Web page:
THE BLOG
04/02/2014 11:51 am ET | Updated Jun 02, 2014

Who Is Behind the UK's Probe Into the Muslim Brotherhood?

The Times of London this week reported that UK Prime Minister David Cameron has ordered an investigation into the activities of the Muslim Brotherhood. The paper said he has asked British intelligence services to examine claims the Brotherhood was responsible for a bomb attack in Sinai in February, which killed three tourists.

The original article is paywalled but you can get the gist of it here.

A spokesperson for Number 10 claimed that the investigation is part of an attempt to "get a better handle on what the Brotherhood stands for," since its recent political role has outstripped the UK's understanding of its aims. Britain, and London in particular, has proved a popular location for several Brotherhood members exiled from Egypt after a military coup last July that ushered in a wave of violence and unrest unprecedented in the country's modern history.

Not that it should be continually incumbent on an organization that officially renounced political violence decades ago to prove its non-involvement in terrorist activity, but the attack that MI5 and MI6 are investigating was anyway claimed by Ansar Beit al-Maqdis, a militant group that reportedly accused Mohammed Morsi, Egypt's ousted president and Muslim Brotherhood member, of apostasy. The two are not what you would call close.

The Times said the UK government is concerned the Brotherhood could be plotting terror attacks in Britain. Intelligence services have reportedly been handed evidence that Brotherhood leaders "held a meeting to decide [...] strategy in London late last year" -- not exactly a watertight prosecution in the making.

It is hard not to view these developments in the context of the behavior of two of Britain's strongest (and richest) regional allies, Saudi Arabia and the United Arab Emirates.

Both recently followed the lead of the military-installed government in Egypt by designating the Brotherhood a terrorist organization. Saudi in particular is keen to assert its narrative after a rather public falling out with Qatar, whom Riyadh accused of meddling in the affairs of other Gulf nations.

The relationship between Saudi and the UK is long and mutually lucrative, and one which Britain presumably would not want damaged by Riyadh's discomfort with the amount of top Brotherhood brass who call London home. Indeed, we are told that London's ambassador to Saudi, Sir John Jenkins, has been asked to report on the Brotherhood's "philosophy and values and alleged connections with extremism and violence" by July. If Cameron's investigation is beginning to seem a little biased from the outset, we also learn that Sir Richard Dearlove, former head of MI6, has been drafted in to help. His view on the Brotherhood? It is "at heart a terrorist organization."

Nor is that all. Since the coup, it has been nigh on impossible to keep one man in particular from visiting Egypt: Tony Blair.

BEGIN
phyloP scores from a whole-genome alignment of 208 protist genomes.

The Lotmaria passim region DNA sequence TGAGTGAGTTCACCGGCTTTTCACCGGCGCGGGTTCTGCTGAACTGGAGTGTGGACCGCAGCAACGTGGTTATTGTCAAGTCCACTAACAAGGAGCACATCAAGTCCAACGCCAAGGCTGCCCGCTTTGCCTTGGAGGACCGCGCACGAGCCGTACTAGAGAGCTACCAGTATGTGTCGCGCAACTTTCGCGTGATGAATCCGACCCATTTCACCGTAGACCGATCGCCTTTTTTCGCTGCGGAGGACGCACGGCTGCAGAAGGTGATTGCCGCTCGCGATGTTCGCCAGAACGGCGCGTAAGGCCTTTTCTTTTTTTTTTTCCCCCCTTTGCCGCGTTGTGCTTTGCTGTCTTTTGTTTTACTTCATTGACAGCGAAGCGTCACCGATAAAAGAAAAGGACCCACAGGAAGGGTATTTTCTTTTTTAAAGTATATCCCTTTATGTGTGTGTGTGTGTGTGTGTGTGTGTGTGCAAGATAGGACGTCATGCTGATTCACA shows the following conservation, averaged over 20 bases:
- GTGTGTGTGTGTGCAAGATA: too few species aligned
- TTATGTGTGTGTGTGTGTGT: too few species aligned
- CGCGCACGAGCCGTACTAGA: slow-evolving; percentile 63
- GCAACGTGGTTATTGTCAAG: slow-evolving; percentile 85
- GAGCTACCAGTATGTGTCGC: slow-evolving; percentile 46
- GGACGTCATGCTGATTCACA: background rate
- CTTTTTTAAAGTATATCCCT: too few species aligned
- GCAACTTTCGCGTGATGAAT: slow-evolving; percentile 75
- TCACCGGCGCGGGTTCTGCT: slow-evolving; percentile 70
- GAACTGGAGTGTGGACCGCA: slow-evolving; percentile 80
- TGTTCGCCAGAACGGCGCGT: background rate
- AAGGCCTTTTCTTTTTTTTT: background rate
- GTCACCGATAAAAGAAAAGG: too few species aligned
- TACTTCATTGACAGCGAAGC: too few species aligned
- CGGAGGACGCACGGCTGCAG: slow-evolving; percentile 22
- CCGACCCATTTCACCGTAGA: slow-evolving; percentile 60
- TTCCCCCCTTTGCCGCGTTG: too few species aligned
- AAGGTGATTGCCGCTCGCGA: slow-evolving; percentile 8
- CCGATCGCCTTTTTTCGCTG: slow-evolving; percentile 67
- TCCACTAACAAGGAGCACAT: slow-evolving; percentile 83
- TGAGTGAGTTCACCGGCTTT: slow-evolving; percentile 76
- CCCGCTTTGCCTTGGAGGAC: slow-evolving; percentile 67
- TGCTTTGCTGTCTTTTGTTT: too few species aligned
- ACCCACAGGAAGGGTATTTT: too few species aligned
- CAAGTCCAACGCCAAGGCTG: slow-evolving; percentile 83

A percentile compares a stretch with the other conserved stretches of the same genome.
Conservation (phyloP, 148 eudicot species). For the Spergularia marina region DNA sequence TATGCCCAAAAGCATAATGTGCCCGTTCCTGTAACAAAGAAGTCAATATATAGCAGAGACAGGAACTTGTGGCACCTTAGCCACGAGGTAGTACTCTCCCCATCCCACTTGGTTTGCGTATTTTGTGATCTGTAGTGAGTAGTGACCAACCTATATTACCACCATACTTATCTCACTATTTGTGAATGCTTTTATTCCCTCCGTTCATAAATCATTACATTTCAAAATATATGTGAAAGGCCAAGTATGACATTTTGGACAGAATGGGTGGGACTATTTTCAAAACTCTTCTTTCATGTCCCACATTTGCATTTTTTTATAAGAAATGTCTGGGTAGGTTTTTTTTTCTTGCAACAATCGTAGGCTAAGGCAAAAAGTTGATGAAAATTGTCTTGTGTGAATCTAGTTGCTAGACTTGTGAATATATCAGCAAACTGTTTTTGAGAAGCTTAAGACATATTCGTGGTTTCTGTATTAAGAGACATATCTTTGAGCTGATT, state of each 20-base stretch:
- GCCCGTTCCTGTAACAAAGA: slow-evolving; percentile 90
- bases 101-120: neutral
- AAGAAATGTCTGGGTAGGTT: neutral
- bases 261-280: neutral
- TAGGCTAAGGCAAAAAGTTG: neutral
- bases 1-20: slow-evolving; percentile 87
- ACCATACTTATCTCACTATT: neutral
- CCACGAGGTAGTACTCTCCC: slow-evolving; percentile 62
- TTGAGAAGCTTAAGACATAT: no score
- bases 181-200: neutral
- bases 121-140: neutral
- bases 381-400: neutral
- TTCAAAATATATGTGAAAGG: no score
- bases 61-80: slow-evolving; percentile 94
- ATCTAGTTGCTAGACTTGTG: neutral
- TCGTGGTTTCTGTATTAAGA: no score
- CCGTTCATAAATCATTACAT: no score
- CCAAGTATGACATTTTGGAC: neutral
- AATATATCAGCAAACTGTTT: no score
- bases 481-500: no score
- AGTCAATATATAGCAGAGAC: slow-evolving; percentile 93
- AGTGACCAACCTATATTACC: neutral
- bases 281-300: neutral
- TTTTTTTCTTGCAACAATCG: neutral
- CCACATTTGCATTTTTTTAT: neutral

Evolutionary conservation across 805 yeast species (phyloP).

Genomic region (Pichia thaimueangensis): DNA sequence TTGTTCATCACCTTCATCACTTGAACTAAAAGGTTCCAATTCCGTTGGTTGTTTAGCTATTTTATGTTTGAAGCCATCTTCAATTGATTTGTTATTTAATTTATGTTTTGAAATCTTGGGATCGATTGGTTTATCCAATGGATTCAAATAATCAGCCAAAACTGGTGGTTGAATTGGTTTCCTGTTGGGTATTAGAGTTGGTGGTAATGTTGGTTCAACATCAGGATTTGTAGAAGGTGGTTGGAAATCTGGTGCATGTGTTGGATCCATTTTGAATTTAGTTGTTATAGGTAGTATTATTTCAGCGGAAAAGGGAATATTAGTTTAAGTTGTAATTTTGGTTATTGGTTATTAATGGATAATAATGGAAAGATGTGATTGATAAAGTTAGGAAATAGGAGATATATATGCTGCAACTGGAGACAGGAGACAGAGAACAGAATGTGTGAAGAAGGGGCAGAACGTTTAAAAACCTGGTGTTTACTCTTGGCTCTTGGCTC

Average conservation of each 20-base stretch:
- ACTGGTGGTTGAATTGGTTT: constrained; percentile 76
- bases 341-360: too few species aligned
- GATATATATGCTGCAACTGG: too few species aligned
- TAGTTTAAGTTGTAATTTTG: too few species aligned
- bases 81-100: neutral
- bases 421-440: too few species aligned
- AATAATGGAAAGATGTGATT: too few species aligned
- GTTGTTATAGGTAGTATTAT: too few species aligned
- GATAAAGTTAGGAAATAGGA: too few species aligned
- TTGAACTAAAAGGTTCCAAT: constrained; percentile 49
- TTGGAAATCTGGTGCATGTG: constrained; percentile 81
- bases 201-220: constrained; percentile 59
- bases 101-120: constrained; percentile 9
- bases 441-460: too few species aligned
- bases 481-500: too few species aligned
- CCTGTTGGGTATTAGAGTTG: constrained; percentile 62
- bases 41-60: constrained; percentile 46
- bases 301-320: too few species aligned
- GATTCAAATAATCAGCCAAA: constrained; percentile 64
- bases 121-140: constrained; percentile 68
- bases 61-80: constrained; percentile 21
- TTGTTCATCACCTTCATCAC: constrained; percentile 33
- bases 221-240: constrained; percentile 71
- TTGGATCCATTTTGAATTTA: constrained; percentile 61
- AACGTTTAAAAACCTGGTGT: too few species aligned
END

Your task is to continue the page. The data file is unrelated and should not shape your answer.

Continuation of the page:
The former prime minister and Middle East envoy has made at least three visits to Cairo this year and has praised Egypt's president-in-waiting, Abdel Fatah al-Sisi, while condemning the Brotherhood for trying "to take the country away from its basic values of hope and progress."

His remarks echoed those of United States Secretary of State John Kerry, who last summer thanked Egypt's army for "restoring democracy" even as it was preparing to order the clearance of pro-Morsi demonstrators from a square in central Cairo. The operation went on to kill more than 900.

Blair was in Egypt this week. On Tuesday, The Guardian reported:

A key role [in the UK's Brotherhood investigation] will be played by Sir John Sawers, the current chief of the Secret Intelligence Service (MI6), who served as UK ambassador to Egypt between 2001-03. Sawers, who had previously served as Tony Blair's foreign affairs adviser in Downing Street, had strong contacts with the regime of the former president Hosni Mubarak.

It is absolutely consistent that the team that brought us the Iraq War and provided key support for George W. Bush's global War on Terror, would look for ways to implicate Islamists in terror-related offenses.

It is harder to explain why the UK appears to wish to do likewise. Britain has a much-lauded history of providing sanctuary for political dissidents (which is what belonging to the Muslim Brotherhood now makes you). This is an organization which has been the target of persecution since its inception more than 80 years ago, and which won successive democratic elections only to be usurped by the military. With Kerry's political cover ringing in its ears, the Egyptian authorities spent much of 2013 killing and arresting Brotherhood members in staggering numbers as it set about "restoring democracy."

Brotherhood supporters have been massacred, arrested, tortured and sentenced to die en masse. And yet, as the new leaders in Cairo (and the old ones in Riyadh) have argued, the UK appears to suspect that it is the Brotherhood who are the terrorists.